The researchers conducted a thorough trial that included over 17,000 patients over the age of 45 with a body mass index (BMI) of 27 or higher (average 33), who had existing cardiovascular disease but no history of diabetes. These participants were divided into two groups, with one receiving semaglutide and the other a placebo.
The findings were significant and showed that during an average follow-up of almost 40 months, 6.5% of participants in the treatment group experienced significant cardiovascular events such as heart attacks or strokes, compared to 8% in the placebo group. This 20% reduction in the risk of cardiovascular disease demonstrated the effectiveness of the treatment intended for obesity in reducing such risks. Furthermore, the treatment resulted in a significant weight loss (9.4% in the patients compared to 0.88% in the placebo) and a decrease in waist circumference, which further shows the metabolic benefits of using the drug.
according to Avi Karsik, director of the obesity clinic at the DMC center for the treatment of diabetes, obesity and endocrinology: “These findings have a far-reaching impact. Obesity, which affects a significant part of the world’s population, is a critical factor in cardiovascular diseases. This study highlights the potential of the treatment in dealing with cardiovascular risks in a significant segment of the population that was not previously the focus of such treatments. The results held Regardless of participants’ initial BMI, suggesting that the drug’s benefits may extend beyond weight loss alone.”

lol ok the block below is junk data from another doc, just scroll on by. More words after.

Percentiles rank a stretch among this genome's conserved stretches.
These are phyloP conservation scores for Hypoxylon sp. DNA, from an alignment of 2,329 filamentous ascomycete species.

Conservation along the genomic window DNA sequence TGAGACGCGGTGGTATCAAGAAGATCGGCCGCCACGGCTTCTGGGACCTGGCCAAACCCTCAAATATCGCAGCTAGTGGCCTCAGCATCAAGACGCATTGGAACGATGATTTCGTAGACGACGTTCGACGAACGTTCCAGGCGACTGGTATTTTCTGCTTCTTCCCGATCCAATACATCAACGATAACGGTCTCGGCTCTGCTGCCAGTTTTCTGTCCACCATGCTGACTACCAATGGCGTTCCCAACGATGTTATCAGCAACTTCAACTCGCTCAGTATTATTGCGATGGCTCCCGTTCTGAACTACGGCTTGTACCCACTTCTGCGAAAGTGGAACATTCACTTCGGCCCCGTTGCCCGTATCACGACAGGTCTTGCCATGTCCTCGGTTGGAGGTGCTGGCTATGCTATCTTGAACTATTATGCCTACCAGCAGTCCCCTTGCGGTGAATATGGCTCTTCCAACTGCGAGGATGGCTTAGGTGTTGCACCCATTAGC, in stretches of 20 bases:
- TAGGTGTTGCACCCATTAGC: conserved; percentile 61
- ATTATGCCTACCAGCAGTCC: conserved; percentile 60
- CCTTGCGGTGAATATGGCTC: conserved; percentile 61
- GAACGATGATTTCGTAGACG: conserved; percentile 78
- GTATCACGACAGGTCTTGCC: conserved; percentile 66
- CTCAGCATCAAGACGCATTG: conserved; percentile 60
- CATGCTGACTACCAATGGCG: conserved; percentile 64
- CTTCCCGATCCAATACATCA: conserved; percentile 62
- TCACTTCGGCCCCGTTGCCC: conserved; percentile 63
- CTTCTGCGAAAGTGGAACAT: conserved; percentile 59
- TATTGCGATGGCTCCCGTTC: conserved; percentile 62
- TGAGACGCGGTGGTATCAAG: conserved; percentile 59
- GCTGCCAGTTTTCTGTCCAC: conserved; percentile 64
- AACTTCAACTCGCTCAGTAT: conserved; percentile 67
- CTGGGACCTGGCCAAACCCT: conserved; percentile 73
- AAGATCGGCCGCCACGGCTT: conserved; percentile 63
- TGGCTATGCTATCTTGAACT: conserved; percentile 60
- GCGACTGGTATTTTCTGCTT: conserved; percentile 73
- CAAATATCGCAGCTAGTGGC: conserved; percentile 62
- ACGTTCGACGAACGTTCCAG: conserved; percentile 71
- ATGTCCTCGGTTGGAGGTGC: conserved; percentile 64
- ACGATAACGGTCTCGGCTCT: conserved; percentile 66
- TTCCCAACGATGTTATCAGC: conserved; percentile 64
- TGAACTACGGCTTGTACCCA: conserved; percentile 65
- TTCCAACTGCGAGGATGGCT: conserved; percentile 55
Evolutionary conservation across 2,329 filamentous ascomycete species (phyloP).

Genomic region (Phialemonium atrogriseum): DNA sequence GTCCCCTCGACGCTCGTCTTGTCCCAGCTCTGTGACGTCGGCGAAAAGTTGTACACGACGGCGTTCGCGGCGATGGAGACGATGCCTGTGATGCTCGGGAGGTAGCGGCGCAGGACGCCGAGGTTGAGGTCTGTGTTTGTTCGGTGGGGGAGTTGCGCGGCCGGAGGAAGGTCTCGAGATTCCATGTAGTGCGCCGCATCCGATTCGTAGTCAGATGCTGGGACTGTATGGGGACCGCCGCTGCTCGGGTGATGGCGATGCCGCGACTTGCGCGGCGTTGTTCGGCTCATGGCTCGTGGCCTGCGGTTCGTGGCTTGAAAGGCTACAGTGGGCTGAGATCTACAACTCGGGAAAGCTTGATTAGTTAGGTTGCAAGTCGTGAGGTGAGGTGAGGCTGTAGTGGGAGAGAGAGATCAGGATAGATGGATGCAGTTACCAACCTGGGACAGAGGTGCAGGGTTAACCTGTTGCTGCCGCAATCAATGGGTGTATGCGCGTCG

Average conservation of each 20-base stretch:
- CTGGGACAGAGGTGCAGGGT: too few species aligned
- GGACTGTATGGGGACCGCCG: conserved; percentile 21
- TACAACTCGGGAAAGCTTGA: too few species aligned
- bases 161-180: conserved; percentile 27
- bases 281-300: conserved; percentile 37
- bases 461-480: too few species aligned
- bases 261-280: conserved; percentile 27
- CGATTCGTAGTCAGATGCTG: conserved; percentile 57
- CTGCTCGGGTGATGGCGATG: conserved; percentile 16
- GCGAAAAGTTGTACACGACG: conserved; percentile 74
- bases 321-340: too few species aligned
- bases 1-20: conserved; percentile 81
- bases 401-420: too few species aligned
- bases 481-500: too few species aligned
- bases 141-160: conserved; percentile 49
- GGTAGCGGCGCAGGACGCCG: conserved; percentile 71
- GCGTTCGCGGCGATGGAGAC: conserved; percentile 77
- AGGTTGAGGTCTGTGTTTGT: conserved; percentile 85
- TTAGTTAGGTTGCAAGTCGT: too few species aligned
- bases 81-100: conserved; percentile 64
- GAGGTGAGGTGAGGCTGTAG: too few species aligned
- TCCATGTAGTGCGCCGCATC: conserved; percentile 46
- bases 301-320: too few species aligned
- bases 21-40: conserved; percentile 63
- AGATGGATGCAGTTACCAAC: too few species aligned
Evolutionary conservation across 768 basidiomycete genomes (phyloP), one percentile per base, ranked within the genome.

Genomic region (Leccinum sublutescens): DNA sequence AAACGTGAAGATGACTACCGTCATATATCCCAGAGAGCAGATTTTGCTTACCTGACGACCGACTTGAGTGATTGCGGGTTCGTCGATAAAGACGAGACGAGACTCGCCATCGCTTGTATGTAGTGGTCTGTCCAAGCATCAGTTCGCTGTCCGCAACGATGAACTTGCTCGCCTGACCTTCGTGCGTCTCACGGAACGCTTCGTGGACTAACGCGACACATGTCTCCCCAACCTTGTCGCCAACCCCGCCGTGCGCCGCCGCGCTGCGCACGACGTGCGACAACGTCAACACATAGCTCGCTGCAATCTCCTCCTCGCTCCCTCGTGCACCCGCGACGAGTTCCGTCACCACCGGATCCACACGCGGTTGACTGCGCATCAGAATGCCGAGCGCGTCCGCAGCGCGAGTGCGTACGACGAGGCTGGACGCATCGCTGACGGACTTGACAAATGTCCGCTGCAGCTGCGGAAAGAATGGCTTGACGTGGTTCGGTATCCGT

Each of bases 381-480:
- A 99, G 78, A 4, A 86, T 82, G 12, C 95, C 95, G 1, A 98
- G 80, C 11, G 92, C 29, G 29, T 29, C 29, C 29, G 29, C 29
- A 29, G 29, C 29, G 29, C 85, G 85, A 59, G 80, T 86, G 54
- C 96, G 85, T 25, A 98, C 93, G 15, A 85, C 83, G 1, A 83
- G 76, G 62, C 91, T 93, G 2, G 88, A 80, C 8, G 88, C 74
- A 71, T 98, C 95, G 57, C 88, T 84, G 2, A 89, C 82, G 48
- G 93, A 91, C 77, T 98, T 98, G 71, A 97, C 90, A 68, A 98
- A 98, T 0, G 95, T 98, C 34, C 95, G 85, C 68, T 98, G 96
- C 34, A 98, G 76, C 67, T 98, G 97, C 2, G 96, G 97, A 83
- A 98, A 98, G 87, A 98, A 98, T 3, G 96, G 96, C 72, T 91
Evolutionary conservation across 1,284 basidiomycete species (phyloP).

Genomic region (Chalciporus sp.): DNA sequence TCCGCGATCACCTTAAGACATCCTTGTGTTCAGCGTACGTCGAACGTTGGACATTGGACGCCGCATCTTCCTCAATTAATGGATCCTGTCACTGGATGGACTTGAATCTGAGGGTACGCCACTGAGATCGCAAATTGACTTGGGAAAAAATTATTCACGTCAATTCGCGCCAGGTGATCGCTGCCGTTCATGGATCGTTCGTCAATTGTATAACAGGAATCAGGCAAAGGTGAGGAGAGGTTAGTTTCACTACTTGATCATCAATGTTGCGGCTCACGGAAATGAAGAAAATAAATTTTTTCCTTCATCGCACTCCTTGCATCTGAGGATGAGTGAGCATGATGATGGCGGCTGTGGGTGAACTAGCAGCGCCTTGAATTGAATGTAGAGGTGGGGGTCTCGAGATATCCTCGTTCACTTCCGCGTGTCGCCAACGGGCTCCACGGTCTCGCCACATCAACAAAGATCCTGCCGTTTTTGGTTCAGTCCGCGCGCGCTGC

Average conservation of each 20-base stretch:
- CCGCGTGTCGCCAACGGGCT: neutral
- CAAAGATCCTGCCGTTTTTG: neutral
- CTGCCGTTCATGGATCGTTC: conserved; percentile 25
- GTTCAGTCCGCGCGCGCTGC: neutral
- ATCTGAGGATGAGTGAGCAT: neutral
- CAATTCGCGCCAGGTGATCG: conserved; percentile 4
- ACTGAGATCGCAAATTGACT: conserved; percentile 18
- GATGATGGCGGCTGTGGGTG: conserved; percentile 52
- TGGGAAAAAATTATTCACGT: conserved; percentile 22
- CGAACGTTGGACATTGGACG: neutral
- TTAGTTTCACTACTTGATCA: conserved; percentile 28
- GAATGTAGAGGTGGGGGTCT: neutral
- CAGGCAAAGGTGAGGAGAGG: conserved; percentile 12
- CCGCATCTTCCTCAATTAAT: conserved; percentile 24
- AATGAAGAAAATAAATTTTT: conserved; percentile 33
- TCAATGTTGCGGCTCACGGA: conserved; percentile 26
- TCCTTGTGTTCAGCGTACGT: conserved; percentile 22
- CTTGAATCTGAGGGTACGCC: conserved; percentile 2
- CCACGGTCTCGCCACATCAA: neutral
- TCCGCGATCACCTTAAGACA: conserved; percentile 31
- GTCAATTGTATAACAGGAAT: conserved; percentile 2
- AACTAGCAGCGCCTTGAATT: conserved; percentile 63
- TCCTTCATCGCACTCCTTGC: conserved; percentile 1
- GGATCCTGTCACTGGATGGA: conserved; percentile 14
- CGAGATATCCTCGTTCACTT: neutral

“In essence, this study marks a significant step in the fight against cardiovascular disease, especially among those struggling with obesity. It opens a new therapeutic avenue, offering hope beyond traditional lifestyle interventions and bariatric surgery. However, it also brings to the fore the need for an approach Equity for such treatments and a continued focus on preventive strategies against obesity.”